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GRAINS-Wheat rallies as U.S. rain, Black Sea dry spell fuel crop concerns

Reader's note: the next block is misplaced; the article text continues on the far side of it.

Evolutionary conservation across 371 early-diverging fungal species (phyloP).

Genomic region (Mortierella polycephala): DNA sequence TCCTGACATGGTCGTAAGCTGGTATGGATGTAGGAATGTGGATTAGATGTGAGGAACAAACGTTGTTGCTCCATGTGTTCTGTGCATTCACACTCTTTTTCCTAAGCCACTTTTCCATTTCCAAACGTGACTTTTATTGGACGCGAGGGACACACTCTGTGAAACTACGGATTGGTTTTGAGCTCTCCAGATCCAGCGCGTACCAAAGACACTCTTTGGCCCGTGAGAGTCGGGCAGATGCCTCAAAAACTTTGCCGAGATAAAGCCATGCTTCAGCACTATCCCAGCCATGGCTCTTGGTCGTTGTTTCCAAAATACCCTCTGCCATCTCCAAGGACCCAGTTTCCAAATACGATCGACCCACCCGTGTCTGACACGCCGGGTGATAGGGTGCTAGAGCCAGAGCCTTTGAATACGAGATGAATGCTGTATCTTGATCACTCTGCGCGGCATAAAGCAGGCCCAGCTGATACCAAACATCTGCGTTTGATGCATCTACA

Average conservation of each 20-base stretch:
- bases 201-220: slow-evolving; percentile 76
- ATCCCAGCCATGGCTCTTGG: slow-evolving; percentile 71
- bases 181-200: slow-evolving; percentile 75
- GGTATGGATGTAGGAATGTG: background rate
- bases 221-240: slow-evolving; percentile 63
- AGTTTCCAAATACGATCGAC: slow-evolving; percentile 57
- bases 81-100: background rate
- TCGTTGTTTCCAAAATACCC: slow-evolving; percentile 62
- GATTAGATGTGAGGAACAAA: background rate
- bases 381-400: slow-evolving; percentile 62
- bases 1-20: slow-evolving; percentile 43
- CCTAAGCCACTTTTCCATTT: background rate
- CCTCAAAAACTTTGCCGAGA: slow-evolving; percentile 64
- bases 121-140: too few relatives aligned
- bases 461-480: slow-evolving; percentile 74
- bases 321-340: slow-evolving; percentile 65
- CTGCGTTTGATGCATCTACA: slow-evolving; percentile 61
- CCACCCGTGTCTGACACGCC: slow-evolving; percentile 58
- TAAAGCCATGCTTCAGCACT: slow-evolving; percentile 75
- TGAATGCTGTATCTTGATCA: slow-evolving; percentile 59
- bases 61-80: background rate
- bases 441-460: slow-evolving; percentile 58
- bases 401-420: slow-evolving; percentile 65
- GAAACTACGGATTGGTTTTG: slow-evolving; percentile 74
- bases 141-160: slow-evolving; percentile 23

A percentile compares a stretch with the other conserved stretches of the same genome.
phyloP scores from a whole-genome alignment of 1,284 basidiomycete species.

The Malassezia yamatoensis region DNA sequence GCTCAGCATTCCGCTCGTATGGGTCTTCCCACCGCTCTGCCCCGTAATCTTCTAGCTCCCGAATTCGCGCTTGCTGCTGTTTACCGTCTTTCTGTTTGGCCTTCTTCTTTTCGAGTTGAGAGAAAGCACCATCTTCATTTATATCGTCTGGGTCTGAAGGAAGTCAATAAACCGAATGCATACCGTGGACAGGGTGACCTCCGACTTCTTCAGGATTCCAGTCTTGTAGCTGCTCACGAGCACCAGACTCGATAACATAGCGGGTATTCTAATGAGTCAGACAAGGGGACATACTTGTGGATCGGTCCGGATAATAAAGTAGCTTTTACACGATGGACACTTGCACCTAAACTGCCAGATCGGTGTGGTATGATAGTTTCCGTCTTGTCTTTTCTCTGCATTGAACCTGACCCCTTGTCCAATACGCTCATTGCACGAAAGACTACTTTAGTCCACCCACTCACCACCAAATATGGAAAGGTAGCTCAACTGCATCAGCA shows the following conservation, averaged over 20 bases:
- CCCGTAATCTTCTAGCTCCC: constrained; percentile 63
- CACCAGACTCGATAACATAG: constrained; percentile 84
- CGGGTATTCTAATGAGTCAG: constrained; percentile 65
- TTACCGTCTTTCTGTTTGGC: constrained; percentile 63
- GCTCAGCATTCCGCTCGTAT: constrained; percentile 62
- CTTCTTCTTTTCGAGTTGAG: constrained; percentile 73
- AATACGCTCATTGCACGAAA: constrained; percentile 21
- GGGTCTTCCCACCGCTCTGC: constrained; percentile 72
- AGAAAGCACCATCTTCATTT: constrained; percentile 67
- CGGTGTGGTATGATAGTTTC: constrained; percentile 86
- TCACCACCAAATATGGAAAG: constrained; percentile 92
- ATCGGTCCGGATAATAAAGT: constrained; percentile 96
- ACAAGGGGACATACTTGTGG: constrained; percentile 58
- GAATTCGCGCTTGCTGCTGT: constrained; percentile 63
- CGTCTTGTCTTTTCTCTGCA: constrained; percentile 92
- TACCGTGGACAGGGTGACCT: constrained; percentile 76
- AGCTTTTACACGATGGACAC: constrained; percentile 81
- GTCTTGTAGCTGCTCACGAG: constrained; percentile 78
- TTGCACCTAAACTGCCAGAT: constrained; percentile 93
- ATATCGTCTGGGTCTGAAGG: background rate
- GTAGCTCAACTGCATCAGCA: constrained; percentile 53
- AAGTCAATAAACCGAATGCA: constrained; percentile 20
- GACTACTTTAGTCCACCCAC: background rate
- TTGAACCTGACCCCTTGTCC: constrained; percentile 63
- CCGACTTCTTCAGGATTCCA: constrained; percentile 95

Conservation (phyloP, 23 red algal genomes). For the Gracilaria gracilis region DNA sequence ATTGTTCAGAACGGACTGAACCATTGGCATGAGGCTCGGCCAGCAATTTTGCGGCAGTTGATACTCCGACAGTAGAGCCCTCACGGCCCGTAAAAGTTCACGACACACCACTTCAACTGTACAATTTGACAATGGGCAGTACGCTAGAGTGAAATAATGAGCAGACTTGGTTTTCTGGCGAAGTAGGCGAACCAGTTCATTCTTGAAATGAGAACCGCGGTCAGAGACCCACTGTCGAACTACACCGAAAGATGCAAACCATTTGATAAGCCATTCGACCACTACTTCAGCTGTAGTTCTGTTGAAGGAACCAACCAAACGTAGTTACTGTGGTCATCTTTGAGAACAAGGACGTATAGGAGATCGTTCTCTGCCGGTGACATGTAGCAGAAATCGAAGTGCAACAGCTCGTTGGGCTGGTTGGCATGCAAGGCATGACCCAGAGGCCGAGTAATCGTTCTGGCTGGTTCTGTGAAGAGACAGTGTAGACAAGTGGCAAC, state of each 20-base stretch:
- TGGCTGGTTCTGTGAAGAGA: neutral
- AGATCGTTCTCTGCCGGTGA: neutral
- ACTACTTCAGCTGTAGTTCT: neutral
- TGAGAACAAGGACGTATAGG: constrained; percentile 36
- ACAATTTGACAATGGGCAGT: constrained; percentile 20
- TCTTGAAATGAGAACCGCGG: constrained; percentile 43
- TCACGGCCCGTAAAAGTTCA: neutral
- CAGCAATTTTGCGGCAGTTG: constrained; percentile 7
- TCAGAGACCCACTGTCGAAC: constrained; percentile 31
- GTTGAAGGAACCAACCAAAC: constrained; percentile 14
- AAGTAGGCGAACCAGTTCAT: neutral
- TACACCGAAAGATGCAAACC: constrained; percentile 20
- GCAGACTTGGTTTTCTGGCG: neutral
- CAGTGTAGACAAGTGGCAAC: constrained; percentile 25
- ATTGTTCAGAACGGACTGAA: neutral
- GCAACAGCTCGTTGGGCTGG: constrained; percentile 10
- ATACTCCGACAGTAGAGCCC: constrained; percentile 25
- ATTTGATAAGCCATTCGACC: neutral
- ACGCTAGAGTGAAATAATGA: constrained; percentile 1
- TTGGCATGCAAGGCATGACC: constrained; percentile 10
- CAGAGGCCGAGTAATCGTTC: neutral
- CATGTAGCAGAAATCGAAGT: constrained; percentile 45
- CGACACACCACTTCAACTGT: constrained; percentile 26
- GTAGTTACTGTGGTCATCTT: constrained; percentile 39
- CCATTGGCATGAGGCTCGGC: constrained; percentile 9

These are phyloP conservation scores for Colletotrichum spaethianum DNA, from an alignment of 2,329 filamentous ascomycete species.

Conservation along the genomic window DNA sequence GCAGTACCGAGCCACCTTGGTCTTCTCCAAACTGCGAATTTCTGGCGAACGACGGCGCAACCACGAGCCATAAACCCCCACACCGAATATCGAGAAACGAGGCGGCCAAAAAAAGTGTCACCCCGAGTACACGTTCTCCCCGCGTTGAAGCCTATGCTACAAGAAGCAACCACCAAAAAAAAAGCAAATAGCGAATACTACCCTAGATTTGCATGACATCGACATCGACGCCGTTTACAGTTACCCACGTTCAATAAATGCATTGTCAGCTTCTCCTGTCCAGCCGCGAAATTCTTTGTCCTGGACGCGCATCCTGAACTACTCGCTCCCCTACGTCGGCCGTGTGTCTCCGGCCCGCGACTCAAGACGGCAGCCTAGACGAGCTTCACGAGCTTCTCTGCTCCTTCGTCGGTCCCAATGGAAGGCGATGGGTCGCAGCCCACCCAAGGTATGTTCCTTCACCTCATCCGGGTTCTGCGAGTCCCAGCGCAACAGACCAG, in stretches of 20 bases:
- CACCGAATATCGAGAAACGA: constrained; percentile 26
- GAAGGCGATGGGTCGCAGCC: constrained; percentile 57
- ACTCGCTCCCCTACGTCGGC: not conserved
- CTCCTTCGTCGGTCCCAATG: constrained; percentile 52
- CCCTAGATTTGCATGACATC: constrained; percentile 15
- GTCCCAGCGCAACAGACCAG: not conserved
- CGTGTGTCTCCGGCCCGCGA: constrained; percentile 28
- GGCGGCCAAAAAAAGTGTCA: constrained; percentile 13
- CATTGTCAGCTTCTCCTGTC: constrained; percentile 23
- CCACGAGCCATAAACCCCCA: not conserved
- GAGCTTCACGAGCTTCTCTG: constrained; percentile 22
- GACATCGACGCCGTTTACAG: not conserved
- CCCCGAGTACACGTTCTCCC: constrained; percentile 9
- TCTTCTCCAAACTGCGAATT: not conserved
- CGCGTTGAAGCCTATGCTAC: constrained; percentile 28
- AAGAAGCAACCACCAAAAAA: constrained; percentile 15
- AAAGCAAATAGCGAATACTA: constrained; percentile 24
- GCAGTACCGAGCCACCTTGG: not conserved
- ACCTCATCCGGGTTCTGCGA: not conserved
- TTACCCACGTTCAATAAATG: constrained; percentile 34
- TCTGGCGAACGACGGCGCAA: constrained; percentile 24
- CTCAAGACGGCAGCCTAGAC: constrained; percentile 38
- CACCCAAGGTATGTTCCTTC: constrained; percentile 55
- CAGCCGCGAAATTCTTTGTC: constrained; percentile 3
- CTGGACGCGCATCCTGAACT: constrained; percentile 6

* U.S. wheat rebounds after closing lower on Friday * U.S. wheat belts including Kansas set for more rain * Corn, soybeans subdued before weekly planting update (Updates with European trading, changes byline/dateline) By Gus Trompiz and Naveen Thukral PARIS/SINGAPORE, June 3 (Reuters) - U.S. wheat futures rallied on Monday on concerns about harvest risks as more heavy rain was forecast in some U.S. grain belts and warm, dry weather was expected in top wheat exporter Russia. However, corn and soybeans inched lower as the markets digested a U.S. threat of tariffs against Mexico while awaiting a weekly U.S. crop planting report to see if historic rain delays in seeding crops continued last week. The most-active wheat contract on the Chicago Board Of Trade was up 1.5% at $5.10-1/2 a bushel, as of 1158 GMT. Kansas hard red winter wheat led overnight gains in U.S. futures, with spot prices trading up 2.3% at $4.84. Torrential rain, which has slowed corn planting to its slowest pace on record, is increasingly causing concern about damage to U.S. wheat. Latest forecasts showed more heavy rain in part of the central U.S. Plains in the coming two weeks, including in major growing state Kansas. "Wheat has gained largely on the back of rally in corn prices but we have rains hitting the U.S. crop and now people are talking about dryness in the Black Sea region, which reduced yields in Russia and Ukraine," a Singapore-based grains trader said. After intense heat in southern Russia in the past few days, weather outlooks were for more warmer than average temperatures and limited rain in the week ahead. Wheat, corn and soybean futures dropped on Friday, giving up some of their hefty gains during May, after U.S. President Donald Trump threatened to place tariffs on imports of goods from Mexico in response to illegal immigration. The move raised fears about agricultural trade with Mexico, the largest buyer of U.S. corn, and wider effects on economic growth amid an ongoing trade dispute between Washington and Beijing. CBOT corn was down 0.4% at $4.22-1/4 a bushel, while soybeans inched down 0.1% to $8.77-1/4 a bushel. Grain traders were looking ahead to the U.S. Department of Agriculture's weekly crop progress report, issued after the market close on Monday, to see if soggy field conditions continued to blight corn and soybean planting efforts in the Midwest. "If it turns out that a substantial proportion of the acreage still has not been sown, this could lend further buoyancy to the corn price," Commerzbank said. But upward momentum may be curbed after speculative investors reduced sharply their net short positions in corn during the recent rally, the bank added. Prices at 1158 GMT Last Change Pct End Ytd Pct Move 2018 Move CBOT wheat 510.50 7.50 1.49 503.25 1.44 CBOT corn 425.25 -1.75 -0.41 375.00 13.40 CBOT soy 877.25 -0.50 -0.06 895.00 -1.98 Paris wheat Sep 185.50 0.25 0.13 190.50 -2.62 Paris maize Jun 165.75 0.25 0.15 184.50 -10.16 Paris rape Aug 370.00 -0.25 -0.07 362.25 2.14 WTI crude oil 54.16 0.66 1.23 45.41 19.27 Euro/dlr 1.12 0.00 0.10 1.1469 -2.54 Most active contracts - Wheat, corn and soy US cents/bushel, Paris futures in euros per tonne (Reporting by Gus Trompiz in Paris and Naveen Thukral in Singapore, Editing by Sherry Jacob-Phillips and Alexander Smith)

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